Gene therapy is the insertion, alteration, or removal of genes within an individual's cells and biological tissues to treat disease. It is a technique for correcting defective genes that are responsible for disease development...

. If the Weismann barrier is permeable, then genetic treatments of somatic cells may actually result in a heritable change to the genome, possibly resulting in the genetic engineering
Genetic engineering
Genetic engineering, also called genetic modification, is the direct human manipulation of an organism's genome using modern DNA technology. It involves the introduction of foreign DNA or synthetic genes into the organism of interest...

 of the human species rather than just individuals. It also has implications in our understanding of evolution
Evolution is any change across successive generations in the heritable characteristics of biological populations. Evolutionary processes give rise to diversity at every level of biological organisation, including species, individual organisms and molecules such as DNA and proteins.Life on Earth...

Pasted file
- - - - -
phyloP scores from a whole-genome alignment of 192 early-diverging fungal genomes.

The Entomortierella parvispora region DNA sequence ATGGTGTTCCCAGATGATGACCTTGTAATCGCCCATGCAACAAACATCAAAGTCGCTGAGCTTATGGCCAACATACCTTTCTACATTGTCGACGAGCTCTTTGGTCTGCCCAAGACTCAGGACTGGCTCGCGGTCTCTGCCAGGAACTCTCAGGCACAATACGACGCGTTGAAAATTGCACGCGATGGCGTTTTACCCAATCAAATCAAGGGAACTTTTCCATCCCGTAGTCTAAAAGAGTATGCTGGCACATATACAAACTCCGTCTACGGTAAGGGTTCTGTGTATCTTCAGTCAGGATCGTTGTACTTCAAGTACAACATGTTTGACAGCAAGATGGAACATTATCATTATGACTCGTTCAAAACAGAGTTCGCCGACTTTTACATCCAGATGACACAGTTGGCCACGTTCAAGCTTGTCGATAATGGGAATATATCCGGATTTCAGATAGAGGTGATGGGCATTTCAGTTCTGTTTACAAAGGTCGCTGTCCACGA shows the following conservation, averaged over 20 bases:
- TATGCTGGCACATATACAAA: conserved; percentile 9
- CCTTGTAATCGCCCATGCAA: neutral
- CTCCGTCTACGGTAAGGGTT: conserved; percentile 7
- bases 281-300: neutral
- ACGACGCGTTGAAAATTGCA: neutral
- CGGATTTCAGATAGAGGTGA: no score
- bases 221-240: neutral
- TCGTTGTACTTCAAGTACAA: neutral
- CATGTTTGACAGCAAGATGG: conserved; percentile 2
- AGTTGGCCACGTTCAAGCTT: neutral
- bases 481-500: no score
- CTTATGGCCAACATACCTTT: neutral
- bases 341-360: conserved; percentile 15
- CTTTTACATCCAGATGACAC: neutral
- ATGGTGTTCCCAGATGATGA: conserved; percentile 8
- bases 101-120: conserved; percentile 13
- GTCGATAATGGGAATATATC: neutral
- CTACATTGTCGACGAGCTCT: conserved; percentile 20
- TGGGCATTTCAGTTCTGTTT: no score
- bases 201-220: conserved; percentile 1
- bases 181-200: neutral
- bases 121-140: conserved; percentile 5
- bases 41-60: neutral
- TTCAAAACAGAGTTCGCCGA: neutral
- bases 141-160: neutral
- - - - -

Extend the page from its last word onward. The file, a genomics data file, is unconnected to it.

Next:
as it would imply that species aren't nearly as separable genetically as we once thought. Furthermore it would open the door to the existence of certain Lamarckian
Lamarckism is the idea that an organism can pass on characteristics that it acquired during its lifetime to its offspring . It is named after the French biologist Jean-Baptiste Lamarck , who incorporated the action of soft inheritance into his evolutionary theories...

 concepts that previously had no supporting mechanism.

The use of this theory is sometimes referred to as Weismannism.


The work of 19th century biologist August Weismann
August Weismann